SASCO Congress Debates South African Revolution

"Victory is certain! The struggle continues! Amandla!" With these slogans, Jacob Mamabolo, president of the South African Students Congress, closed his political report to the organisation¥s 7th Annual Congress. The Congress, which took place at the Vaal Triangle Technikon from December 1st to December 5th, with the participation of 600 delegates and visitors, did not discuss just purely student issues, but dealt with the main debates and challenges facing the South African revolutionary movement at present.

"Victory is certain! The struggle continues! Amandla!" With these slogans, Jacob Mamabolo, president of the South African Students Congress, closed his political report to the organisation´s 7th Annual Congress. The Congress, which took place at the Vaal Triangle Technikon from December 1st to December 5th, with the participation of 600 delegates and visitors, did not discuss just purely student issues, but dealt with the main debates and challenges facing the South African revolutionary movement at present.

After the 1994 elections, in which the ANC got a landslide victory but fell short of the 2/3 majority needed to form a government of its own, a Government of National Unity was formed with the participation of all parties. A number of important democratic reforms have been introduced and most of the apartheid regime laws which denied political rights to the black majority have been abolished. Also the ANC promise of supplying the townships with electricity and running water has been largely fulfilled, although the promise to demolish the townships and build 10 million new homes instead is still largely to be implemented.

Thus we have a situation where the black majority has achieved political rights but their living conditions are still largely the same as under the apartheid regime: mass unemployment, bad housing, etc. The official unemployment figure stands at 29%, but the real situation is probably much worse. Nearly 50% of South Africans live under the poverty line, and at the same time South Africa is one of the most unequal countries on earth in terms of income distribution: the richest 10% of households receive 47% of all income while the poorest 80% of households receive only 37% of the total income.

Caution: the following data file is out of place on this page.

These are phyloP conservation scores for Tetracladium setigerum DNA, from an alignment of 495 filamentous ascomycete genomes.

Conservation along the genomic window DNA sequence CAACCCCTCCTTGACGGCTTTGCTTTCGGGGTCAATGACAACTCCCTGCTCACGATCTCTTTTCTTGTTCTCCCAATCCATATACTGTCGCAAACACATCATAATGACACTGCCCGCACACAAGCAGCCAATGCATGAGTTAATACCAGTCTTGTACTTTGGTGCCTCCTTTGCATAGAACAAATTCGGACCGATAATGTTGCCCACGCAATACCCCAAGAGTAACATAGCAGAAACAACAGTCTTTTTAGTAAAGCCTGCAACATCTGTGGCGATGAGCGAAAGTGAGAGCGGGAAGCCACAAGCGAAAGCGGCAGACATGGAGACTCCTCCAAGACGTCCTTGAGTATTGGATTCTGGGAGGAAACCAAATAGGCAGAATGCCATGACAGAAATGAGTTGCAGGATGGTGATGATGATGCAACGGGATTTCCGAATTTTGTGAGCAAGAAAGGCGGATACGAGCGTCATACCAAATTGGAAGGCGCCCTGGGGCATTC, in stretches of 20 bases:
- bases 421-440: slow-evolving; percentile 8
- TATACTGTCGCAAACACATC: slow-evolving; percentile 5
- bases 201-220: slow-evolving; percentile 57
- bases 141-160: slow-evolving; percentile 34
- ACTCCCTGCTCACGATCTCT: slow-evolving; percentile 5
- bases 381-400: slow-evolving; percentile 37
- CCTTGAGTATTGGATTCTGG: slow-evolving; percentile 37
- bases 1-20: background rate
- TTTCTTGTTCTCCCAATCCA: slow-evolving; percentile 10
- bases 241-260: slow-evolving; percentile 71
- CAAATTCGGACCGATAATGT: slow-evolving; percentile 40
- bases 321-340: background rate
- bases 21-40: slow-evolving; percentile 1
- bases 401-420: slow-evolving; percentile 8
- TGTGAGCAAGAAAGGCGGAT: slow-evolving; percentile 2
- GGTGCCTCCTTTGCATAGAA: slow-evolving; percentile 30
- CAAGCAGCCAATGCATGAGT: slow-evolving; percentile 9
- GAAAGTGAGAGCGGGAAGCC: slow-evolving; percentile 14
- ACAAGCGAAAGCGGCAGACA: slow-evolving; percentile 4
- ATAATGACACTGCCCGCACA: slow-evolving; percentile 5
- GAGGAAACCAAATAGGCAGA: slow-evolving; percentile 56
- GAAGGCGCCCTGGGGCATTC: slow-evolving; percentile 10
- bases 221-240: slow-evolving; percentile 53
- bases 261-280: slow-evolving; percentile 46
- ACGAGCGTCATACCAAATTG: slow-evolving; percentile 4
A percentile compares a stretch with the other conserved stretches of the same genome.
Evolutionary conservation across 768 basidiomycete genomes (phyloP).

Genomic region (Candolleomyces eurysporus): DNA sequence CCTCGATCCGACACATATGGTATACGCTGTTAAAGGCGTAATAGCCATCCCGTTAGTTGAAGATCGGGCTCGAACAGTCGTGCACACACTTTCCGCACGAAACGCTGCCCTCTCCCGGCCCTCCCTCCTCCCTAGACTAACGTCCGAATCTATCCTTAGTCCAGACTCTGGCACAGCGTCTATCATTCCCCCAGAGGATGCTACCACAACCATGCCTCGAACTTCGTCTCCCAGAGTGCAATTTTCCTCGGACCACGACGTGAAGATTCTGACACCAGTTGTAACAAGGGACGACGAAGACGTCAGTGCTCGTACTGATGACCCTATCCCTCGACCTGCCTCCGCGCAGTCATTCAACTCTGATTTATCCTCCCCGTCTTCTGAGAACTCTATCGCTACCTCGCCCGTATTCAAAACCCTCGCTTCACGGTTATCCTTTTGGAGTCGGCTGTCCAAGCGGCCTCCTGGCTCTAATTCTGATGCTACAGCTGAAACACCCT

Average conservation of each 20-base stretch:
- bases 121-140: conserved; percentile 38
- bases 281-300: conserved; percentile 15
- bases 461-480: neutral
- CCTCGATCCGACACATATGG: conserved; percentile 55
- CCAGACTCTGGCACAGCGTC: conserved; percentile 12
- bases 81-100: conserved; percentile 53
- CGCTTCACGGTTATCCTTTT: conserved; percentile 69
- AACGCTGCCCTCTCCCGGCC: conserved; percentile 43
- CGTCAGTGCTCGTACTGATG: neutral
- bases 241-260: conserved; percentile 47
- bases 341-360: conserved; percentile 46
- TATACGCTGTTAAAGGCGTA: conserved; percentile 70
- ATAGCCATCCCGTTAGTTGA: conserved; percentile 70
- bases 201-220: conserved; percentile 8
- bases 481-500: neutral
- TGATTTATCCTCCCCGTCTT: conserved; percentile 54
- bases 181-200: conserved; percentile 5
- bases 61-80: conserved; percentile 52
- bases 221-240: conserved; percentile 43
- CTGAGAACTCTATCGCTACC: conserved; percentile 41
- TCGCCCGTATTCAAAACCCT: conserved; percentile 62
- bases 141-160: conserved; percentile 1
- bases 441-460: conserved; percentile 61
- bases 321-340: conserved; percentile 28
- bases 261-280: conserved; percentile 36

The real power in society remains firmly in the hands of a few white-owned monopolies and some multinational companies which determine the future of millions of South Africans, thus reducing democracy to merely voting every five years.

The ANC-led government has pursued economic policies largely dictated by big business and international capitalist institutions (IMF and World Bank), including budget cuts, privatisation of water and other utilities, mass lay-offs of workers in the public sector. This has generated deep dissatisfaction within the ANC and especially with its partners in the "Tripartite Alliance", the powerful trade union confederation COSATU and the South African Communist Party.


Unfortunately, despite their strong criticisms of the government's economic policies, the leaders of COSATU and the SACP have not been able offer a clear alternative other than "expansionary fiscal policies, more intervention of the state in the economy" and other such pseudo-Keynesian recipes which have already been tested elsewhere and have been proved to be ineffective.

In the long years of the struggle against apartheid thousands of revolutionaries died fighting for a fundamental change in society, which was to be achieved by the "transferring of the wealth beneath the soil, the banks and monopoly industry to the ownership of the people as a whole" as stated in the Freedom Charter. The changes that have taken place have fallen very short of that.

Only a small minority of black careerists have benefited from this new situation and have become wealthy businessmen: "While the overwhelming majority of poor, unemployed and marginalised people in our society are black, over the last few years we have seen the rapid development of a new black, upper middle-class. The gap between the richest ten percent of blacks and the majority has grown very rapidly. Many of the ANC's leading cadres have benefited from this" (Discussion documents for the ANC 50th National Conference, December 1997).